cards for the couples registered at each retailer. The cards list
each couple's names and notify guests that they are registered.
The website, toll-free number and guest password are also included
on the cards.
make the process easy for retailers, Pinto-Melikian travels to the
stores using the full-service program to get them started. She trains
the staff, sets up the registry service and helps the retailer plan
the advertising, merchandising and marketing. Because retailers
who choose this program need to be able to make a time commitment,
she has in-depth discussions with them before they sign a contract.
This way, she can make sure the program will work for them.
For retailers who don't want all of the services,
there's the A La Carte Program. It also provides the year-round
Registry Customer Service Center and web access to lists, as well
as a CD with custom registration forms. However, all materials,
registry services and iPAQ scanning devices are a la carte and at
an additional cost.
Your Registry takes a very hands-on approach when
dealing with bride's registry lists. Pinto-Melikian said her experience
has given her a strong sense of what works well on a registry list,
and what doesn't.
If a couple registers for several expensive items,
for example, the company will often call to discuss the list with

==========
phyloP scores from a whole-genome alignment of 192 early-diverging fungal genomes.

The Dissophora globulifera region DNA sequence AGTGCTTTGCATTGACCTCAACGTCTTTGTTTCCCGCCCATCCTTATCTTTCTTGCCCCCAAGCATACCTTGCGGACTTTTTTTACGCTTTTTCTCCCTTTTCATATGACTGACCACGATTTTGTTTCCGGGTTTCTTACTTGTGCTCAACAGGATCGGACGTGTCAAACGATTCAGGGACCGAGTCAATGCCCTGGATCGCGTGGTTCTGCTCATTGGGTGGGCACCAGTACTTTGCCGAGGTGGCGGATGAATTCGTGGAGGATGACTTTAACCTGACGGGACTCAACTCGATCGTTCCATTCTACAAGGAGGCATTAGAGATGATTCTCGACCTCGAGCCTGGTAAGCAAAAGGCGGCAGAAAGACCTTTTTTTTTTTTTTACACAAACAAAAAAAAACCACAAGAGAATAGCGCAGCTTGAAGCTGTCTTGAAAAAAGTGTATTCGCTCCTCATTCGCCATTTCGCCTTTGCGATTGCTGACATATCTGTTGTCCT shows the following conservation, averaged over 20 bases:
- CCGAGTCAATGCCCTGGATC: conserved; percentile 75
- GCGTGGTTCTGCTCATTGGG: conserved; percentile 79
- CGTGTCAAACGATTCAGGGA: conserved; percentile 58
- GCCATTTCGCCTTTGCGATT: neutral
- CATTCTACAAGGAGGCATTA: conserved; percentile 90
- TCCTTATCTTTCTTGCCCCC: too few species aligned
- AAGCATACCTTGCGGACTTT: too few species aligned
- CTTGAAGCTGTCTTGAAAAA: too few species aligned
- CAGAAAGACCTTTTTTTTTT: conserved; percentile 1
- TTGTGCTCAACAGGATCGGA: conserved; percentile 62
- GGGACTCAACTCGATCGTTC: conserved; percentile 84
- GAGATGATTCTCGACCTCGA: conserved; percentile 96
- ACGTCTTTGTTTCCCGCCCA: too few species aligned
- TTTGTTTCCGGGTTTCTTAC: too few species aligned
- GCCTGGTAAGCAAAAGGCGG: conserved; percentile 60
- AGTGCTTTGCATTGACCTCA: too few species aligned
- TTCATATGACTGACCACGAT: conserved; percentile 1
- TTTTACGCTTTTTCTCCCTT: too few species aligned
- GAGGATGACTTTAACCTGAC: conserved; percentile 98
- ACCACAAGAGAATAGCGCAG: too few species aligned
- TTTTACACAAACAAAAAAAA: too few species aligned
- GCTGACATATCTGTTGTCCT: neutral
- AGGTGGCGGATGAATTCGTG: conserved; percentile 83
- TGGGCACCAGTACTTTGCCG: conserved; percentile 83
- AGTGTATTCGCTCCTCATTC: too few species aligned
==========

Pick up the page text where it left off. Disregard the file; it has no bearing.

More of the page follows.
the registrant and suggest changes. For example, if a registrant
has a sofa or Weber barbecue on the list, Pinto-Melikian may recommend
listing $100 contributions toward such gifts rather than the full
price. The goal is "to have the bride receive what she requested,
and the store make the sale."
By offering registries, retailers can target new
shoppers, according to Pinto-Melikian. She emphasized the importance
of showcasing unique products, rather than copying what everyone
else is doing. "You need to stand apart," she said. "Look
around you and do something different with the product." She
added that retailers shouldn't buy merchandise simply to fulfill
the bridal market, but should buy what suits the general clientele.
The staff you have working in your store will help
determine the success of your registry, said Pinto-Melikian. "You
want the most helpful, personable and knowledgeable person talking
to the bride," she said. "They need to start and continue